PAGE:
The administration is finalizing its rewrite of an Obamacare rule that bars discrimination against LGBTQ people.
The Trump administration is finalizing its rewrite of a provision in the Affordable Care Act that would harm LGBTQ people's access to health care, even in the middle of a pandemic.
Section 1557 of the ACA prohibits health care discrimination based on sex and gender identity. According to Politico, a Trump-administration rewrite of the rule has been circulated at the Justice Department, which means the final version could be released publicly soon.
The White House's regulatory dashboard shows the rule is under review.
The Obama administration enacted a rule in 2016 that interpreted Section 1557's ban on sex discrimination to include gender identity and termination of pregnancy.
That year, a Catholic hospital system, a Catholic medical group, a Christian medical association, and five states filed a lawsuit challenging HHS' regulations. In the complaint, they argued the regulations forced facilities to deliver gender transition services that went against their religious beliefs and that the regulations on pregnancy should provide an exclusion for abortions.
In January of 2017, a judge halted those protections. The injunction is still in effect.
In April of last year, the Trump administration said it sided with the plaintiffs and claimed the Obama-era regulations were unlawful under the Administrative Procedures Act. In May, the Department of Health and Human Services announced it was proposing revisions to the rule.
Roger Severino, director of the HHS Office of Civil Rights, said at the time, "When Congress prohibited sex discrimination, it did so according to the plain meaning of the term, and we are making our regulations conform. The American people want vigorous protection of civil rights and faithfulness to the text of the laws passed by their representatives."
The HHS revision would remove any language that clarifies sex discrimination as including gender identity, which was defined under the Obama-era rule as someone's "internal sense of gender, which may be male, female, neither, or a combination of male and female, and which may be different from an individual's sex assigned at birth." It similarly removes health insurance coverage protections for transgender people.
Additionally, the change would get rid of a provision that stops health insurers from varying benefits to discriminate against people living with HIV and LGBTQ people and would include abortion and religious freedom exemptions for health care providers.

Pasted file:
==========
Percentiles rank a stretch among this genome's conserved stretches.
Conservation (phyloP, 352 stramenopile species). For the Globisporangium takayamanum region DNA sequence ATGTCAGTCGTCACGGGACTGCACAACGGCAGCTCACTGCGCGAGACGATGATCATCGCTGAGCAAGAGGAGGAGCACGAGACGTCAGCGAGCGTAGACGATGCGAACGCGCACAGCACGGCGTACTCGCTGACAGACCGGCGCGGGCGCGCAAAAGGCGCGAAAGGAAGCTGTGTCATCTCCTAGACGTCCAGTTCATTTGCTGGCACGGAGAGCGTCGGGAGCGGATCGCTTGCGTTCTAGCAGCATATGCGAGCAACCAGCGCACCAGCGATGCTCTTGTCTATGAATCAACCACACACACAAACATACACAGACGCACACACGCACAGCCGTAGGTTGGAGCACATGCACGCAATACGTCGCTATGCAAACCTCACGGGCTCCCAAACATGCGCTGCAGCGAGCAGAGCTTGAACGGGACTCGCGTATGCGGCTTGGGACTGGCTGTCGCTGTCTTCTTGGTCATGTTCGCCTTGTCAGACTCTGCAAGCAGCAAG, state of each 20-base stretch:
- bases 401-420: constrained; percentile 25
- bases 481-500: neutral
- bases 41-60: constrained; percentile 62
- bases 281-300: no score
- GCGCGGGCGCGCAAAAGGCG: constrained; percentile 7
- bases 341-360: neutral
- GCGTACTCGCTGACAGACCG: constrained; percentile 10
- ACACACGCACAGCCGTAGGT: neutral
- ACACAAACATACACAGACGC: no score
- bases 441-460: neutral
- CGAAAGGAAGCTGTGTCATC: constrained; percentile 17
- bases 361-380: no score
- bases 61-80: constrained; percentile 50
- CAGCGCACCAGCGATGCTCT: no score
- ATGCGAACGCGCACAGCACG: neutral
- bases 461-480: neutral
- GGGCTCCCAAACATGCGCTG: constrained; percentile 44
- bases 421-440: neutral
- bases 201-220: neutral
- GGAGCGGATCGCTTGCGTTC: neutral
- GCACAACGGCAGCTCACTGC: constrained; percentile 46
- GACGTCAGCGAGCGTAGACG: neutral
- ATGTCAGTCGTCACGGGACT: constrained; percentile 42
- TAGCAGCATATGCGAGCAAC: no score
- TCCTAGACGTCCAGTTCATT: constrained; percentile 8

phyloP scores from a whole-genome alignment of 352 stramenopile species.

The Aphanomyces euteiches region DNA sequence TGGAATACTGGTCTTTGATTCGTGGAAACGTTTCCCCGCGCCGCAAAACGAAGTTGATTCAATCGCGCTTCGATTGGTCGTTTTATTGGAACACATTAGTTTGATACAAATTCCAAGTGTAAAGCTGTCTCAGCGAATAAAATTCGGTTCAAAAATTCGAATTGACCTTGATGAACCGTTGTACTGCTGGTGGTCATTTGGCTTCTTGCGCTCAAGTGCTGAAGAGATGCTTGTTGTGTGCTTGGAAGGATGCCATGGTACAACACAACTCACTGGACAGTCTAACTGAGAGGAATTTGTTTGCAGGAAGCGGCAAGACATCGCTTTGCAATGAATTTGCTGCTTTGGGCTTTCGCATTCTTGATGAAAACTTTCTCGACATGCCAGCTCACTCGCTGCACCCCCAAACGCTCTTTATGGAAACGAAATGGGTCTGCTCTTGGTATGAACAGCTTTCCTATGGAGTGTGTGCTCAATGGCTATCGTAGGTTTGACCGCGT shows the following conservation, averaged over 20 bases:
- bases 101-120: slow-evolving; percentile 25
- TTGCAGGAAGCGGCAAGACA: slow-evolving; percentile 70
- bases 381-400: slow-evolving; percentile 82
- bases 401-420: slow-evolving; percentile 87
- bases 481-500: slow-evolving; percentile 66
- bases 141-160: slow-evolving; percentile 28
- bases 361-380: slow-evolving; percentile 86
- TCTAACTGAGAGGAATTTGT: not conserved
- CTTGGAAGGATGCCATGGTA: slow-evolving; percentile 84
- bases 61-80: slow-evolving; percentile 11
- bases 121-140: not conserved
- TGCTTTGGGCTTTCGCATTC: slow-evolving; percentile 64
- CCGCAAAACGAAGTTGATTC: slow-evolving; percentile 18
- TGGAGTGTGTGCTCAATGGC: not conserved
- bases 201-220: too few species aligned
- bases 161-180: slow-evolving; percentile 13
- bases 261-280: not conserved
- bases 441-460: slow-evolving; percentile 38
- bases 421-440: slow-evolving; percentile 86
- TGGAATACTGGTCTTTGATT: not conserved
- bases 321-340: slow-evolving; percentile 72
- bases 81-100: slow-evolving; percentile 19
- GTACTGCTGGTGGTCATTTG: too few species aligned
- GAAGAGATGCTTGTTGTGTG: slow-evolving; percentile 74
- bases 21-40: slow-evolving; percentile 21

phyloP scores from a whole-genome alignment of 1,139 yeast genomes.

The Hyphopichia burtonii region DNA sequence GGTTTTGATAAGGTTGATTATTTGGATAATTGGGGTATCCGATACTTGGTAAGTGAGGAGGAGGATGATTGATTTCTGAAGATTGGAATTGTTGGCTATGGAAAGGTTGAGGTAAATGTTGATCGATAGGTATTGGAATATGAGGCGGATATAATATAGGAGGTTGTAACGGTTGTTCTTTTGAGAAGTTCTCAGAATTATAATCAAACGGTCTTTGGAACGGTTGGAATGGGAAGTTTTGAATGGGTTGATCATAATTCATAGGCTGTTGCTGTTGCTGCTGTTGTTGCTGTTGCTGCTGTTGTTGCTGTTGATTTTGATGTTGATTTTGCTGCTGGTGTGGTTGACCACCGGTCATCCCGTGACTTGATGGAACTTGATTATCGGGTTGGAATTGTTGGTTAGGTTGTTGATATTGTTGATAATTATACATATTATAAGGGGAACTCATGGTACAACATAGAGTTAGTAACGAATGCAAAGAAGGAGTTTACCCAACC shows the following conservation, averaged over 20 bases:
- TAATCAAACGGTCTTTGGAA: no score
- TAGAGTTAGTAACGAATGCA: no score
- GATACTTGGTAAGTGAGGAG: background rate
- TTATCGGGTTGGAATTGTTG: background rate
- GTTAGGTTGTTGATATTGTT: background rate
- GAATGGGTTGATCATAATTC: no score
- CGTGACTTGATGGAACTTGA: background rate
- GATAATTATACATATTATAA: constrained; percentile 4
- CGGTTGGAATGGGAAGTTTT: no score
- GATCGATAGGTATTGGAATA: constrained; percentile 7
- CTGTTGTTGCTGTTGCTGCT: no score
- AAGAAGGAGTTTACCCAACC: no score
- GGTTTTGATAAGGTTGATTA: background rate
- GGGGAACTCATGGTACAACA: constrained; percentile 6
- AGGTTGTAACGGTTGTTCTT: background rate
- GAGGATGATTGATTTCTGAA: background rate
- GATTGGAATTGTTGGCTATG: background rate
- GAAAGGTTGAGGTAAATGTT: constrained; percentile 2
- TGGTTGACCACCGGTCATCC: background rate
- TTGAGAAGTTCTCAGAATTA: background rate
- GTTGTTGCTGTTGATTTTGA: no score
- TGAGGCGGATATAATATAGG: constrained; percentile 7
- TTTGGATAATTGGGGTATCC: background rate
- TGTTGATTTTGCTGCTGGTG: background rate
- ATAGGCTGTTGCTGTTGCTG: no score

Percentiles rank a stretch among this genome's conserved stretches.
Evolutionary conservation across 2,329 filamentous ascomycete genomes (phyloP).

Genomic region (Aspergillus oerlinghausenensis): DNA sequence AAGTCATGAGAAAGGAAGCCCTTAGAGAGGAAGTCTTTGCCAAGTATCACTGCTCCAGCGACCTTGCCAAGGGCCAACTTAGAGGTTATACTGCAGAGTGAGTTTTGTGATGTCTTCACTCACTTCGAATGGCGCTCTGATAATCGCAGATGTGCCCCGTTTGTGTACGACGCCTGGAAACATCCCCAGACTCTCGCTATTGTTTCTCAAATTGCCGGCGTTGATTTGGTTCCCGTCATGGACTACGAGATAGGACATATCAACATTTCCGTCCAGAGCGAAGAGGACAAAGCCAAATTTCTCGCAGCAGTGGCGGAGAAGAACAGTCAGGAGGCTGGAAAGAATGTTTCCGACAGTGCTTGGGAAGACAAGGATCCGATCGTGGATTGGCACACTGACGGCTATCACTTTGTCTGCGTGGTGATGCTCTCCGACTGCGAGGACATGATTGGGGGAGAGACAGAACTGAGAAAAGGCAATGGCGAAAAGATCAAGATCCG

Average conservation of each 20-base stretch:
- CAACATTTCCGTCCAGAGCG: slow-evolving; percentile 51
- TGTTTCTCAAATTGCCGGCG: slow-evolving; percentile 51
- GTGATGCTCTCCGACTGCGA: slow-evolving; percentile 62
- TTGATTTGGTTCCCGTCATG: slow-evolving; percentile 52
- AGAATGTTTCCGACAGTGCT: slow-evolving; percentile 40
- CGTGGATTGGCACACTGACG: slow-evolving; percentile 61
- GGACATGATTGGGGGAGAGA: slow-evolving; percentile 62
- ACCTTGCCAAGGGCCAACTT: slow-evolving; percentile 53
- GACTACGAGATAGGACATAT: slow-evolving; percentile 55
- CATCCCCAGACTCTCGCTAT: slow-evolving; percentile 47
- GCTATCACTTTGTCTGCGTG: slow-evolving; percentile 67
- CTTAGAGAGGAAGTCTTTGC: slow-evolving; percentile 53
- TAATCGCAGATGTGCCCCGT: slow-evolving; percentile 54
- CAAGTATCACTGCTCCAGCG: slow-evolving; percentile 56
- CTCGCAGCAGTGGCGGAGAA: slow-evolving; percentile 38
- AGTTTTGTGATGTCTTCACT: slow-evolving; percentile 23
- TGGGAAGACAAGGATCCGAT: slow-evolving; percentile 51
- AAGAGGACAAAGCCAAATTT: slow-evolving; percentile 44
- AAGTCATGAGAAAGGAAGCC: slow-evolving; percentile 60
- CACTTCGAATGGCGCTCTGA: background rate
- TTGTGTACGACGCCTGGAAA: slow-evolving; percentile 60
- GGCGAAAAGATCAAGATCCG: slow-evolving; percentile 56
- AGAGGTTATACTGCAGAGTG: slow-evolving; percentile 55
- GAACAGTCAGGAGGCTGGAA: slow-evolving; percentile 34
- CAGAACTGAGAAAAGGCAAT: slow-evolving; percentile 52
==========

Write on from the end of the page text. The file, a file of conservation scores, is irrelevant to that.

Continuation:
HHS also said in its announcement last May that the revisions would eliminate language access requirements, which it called "unneeded paperwork burdens" and would remove major printing and mailing costs for sending notices to patients and customers each year.
Court decisions on whether sexual orientation and gender identity are included in the definition of sex discrimination have been mixed and the U.S. Supreme Court is currently considering whether the Civil Rights Act includes protections for LGBTQ people.
LGBTQ organizations blasted the revision proposal last May.
"The administration puts LGBTQ people at greater risk of being denied necessary and appropriate health care solely based on their sexual orientation or gender identity," said David Stacy, director of government affairs at the Human Rights Campaign. "Everyone deserves access to medically necessary care and should never be turned away because of who they are or who they love."
Sasha Buchert, senior and transgender rights project attorney for Lambda Legal, said at the time that "the proposed rule, if it went into effect, would only sow confusion in the health care industry, encourage more insurers to discriminate, and lead to more lawsuits to protect patients."
Trump has frequently assailed LGBTQ rights throughout his presidency. HHS in particular has taken numerous steps to attack LGBTQ equality.
In November, HHS proposed a rule that removes language protecting LGBTQ people against discrimination in all of its grant programs.
Last year, the administration also proposed a rule to allow health care workers to deny care to people based on their "religious beliefs or moral convictions."
LGBTQ advocacy groups opposed that rule and two federal judges have since struck it down, dealing heavy blow to the administration.
In 2018, HHS additionally changed or removed language on its website about sex discrimination and created a new division within its Office for Civil Rights, called the Division of Conscience and Religious Freedom.
That division's aim is to ensure that health care providers don't have to provide services, such as abortion, that they object to based on moral or religious grounds. Some have since voiced concerns about whether the division could be used to enable discrimination against LGBTQ people.
In 2017, HHS removed a "Lesbian and bisexual health fact sheet" from its website and stopped including questions about the LGBTQ community in surveys about services for elderly people and people with disabilities.
The Education Department, Department of Housing and Urban Development, and Labor Department have also worked to undermine protections for LGBTQ students, homeless people, and workers throughout Trump's presidency.
LGBTQ people are already particularly vulnerable during the COVID-19 pandemic. According to recent estimates from the Williams Institute, hundreds of thousands of transgender people are at risk of severe illness and advocacy groups have called on Congress to address the specific needs of LGBTQ people during the crisis.
Published with permission of The American Independent Foundation.